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I'm not really a knife guy, so I don't know much about how to properly sharpen a knife aside from using the honing steel that came with my knife block. Over the last year I've been annoyed as all hell with my knives not keeping an edge worth a damn. They're all dull as hell but instead of buying another set of knives I decided to buy a knife sharpener. I bought this and got in the mail today from amazon:

knife_sharpener.jpg.75b88a03832e7502ee4d74fbc57a604c.jpg

https://www.amazon.com/Lansky-3143-PS-MED01-BladeMedic/dp/B0085PPSIQ/

I only have a cheap $60 set of knives to sharpen that I originally bought from walmart over 8 years ago. This thing does the job. I watched some videos about sharpening with it and that carbide part shreds metal off my blades at a surprising rate. From the 3 blades I've sharpened so far, they were so dull that they needed to be passed through that carbide part at least 10 times with moderate pressure. Now my steak knives can actually cut through a steak again. lol. But after seeing how much metal comes flying off these blades I was thinking about getting a whetstone for next time. Does anyone have experience with using knife sharpeners? Any recommendations for whetstones? The ceramic part on this sharpener is no where near as aggressive as the carbide part, but I have a couple decent paring knives that I'd rather never use on this because of how small they are and I want to keep all the metal on them.


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That is ok. I have a few of them like that. If you ever get new set of knives, invest in a KME or Edge Pro rod and stone system. The problem with the one you have is it totally relies on steady hands and consistent strokes. If you don't have the blade perfectly vertical you'll grind up your edge. A guided rod system ensures a perfect swipe of the blade edge no matter what. I've been thinking about getting a KME myself, because it seems the most simplistic that gets the job done the best. I'm a huge knife nut. 

You'll also want to consider paying attention to the steels of your knives. If they're just listed as "stainless" you're probably just getting old school 420HC blades which don't hold and edge very long... this is the type of steel that's been used on knives for decades. VG-10, S30V, and S35VN are newer steels with superior edge retention.. not sure if there are any kitchen sets that use these though. Just don't get anything in M4, M390, S90V, or S110V. These steels will hold an edge better than any knife... but sharpening them back up are a nightmare because of it. They were built to be insanely wear resistant. XD I was thinking about buying a knife with M390, and then I watched a video of a guy doing a sped up time lapse of him sharpening it on the KME. He said it was 40 minutes... for just one side! Screw that! XD I can get my S30V knives sharpened up in about 5 minutes. I think that's the perfect balance.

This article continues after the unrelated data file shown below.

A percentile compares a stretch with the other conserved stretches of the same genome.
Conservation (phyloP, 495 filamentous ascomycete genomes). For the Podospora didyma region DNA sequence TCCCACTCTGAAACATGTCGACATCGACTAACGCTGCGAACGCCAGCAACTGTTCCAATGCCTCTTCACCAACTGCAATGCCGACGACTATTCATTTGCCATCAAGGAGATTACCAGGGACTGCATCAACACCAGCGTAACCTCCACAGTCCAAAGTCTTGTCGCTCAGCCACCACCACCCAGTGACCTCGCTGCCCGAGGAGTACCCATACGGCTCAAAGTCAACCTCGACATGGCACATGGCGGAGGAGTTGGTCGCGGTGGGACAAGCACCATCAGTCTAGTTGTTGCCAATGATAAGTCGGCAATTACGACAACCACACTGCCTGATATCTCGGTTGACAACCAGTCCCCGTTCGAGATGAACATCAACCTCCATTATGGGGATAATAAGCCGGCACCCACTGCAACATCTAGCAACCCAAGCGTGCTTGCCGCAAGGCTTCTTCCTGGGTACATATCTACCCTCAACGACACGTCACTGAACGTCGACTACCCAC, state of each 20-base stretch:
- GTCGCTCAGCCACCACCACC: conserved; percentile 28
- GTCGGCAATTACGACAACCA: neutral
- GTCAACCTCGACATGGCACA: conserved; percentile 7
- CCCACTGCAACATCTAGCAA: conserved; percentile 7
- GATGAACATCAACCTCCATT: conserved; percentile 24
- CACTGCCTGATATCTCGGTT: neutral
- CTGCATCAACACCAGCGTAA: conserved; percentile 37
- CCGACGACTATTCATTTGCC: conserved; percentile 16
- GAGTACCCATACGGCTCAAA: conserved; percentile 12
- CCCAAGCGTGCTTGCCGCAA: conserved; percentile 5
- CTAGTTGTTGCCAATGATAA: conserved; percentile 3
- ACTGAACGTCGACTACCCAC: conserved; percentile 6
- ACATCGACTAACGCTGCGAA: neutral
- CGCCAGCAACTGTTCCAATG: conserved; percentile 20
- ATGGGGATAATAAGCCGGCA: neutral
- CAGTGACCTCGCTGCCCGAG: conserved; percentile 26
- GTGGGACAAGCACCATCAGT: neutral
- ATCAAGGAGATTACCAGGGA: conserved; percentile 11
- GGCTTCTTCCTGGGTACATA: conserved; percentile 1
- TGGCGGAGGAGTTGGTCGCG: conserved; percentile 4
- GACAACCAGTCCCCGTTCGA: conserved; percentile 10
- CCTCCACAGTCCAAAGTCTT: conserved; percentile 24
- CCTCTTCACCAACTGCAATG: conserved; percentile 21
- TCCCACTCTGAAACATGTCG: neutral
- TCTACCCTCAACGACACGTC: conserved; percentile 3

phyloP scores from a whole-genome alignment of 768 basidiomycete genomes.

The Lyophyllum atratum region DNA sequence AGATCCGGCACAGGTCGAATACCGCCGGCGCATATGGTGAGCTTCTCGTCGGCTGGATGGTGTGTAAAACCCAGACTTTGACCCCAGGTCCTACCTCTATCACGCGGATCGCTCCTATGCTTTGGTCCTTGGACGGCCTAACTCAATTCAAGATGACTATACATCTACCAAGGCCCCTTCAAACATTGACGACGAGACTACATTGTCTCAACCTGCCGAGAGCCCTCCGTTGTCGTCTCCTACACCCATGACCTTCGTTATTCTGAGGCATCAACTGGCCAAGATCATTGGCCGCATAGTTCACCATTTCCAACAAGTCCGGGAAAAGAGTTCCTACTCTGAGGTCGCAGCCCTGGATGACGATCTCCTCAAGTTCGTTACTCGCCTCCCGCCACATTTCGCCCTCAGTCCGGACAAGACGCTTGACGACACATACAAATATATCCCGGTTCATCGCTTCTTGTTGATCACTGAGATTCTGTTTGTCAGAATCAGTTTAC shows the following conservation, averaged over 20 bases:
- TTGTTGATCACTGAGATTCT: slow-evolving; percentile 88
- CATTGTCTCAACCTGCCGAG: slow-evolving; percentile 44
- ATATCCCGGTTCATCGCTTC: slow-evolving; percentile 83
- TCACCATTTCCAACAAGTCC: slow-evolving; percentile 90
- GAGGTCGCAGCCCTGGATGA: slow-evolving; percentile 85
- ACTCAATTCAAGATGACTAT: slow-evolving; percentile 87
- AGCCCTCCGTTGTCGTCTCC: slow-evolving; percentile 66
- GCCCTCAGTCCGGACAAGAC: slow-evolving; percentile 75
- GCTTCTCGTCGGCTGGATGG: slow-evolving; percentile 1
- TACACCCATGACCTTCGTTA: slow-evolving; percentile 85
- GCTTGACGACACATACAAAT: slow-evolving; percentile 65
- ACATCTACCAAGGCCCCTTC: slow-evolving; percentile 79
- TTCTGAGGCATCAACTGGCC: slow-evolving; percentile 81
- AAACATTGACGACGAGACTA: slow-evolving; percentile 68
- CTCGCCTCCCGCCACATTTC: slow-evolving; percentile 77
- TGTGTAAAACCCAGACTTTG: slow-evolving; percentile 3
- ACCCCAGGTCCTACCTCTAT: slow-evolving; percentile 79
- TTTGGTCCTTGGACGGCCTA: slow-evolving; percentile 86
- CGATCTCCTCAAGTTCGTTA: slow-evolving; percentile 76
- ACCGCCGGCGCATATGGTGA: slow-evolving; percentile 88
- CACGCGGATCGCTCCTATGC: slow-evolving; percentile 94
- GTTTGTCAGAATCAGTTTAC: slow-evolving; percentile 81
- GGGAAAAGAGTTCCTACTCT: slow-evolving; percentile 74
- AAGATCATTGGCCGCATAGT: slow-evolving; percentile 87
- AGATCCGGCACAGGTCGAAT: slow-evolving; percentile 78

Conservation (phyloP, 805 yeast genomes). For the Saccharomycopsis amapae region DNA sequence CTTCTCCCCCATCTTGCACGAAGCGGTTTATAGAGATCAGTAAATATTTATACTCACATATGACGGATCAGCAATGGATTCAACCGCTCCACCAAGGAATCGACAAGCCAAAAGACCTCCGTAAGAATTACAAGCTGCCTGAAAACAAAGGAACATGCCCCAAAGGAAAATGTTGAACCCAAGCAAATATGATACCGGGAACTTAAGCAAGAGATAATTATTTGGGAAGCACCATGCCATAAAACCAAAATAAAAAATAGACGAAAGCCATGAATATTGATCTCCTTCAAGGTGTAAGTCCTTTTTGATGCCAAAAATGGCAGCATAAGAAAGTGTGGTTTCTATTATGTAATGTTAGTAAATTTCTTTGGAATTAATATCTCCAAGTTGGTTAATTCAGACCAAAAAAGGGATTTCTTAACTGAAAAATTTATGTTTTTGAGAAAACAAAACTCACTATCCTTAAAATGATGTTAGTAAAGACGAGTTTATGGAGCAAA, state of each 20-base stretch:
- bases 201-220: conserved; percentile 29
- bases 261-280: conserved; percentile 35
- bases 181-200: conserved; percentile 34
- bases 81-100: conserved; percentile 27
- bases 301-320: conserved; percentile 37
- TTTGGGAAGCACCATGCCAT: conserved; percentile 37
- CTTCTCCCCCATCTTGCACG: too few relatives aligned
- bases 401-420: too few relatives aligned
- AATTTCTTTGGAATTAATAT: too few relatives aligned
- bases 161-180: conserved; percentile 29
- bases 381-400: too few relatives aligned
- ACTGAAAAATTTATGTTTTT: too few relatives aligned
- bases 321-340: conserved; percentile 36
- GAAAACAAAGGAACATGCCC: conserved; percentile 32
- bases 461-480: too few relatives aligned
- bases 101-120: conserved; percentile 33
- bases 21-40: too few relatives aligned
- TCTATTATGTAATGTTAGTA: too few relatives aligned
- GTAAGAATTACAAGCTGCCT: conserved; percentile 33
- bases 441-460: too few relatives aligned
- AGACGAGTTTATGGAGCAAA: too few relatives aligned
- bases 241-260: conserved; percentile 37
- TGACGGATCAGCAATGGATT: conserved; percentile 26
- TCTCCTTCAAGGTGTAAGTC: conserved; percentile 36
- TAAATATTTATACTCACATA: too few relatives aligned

http://knifeinformer.com/discovering-the-best-knife-steel/

Here are charts and descriptions of steels.

EDIT: Lansky makes a guided rod system too, but I hear way too many people complain about it in the knife groups I'm in. Its way cheaper than the KME, Edge Pro, and Wicked Edge systems... I was going to get one but too many people have issues with it not sharpening knives correctly. Right now I used the Work Sharp, field sharpener... but I just don't have good muscle memory to not make an asymmetrical grind on my blades.

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Thanks for the info! My hands aren't steady enough to get a consistent edge at all. That KME system looks extremely effective and the reviews with pics on Amazon show perfect factory style edges which makes my recently sharpened blades looks extremely crude and caveman like by comparison. XD But damn that's costly. $200 is way to high for me. If I had blades that costed more than the sharpener then it could be worth it.

That work sharp field sharpener looks good but I think I'll go for a cheap whetstone as my next sharpener. I've sen some use oil instead of water, I think I'll go for a water based one over oil so it'll be less cost over the long term.

I use my bench grinder to sharpen my lawn mower blade, axe and machete once a year or every couple years depending on use but I bet with a whetstone or with that KME system i could get my machete edge to sword quality. Lol.


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https://www.amazon.com/Lansky-Deluxe-5-Stone-Sharpening-System/dp/B01MR6GZWR

 

You could always give it a shot. :P Post the people that complain about it are using D2 steel and higher. But for kitchen knives it might work. The KME is def the most highly praised. I always watch those metal working shows where they build swords and knives and they sharpen everything on those sand belts. Who knows how much those cost, plus the workshop space you'd need to have one. XD

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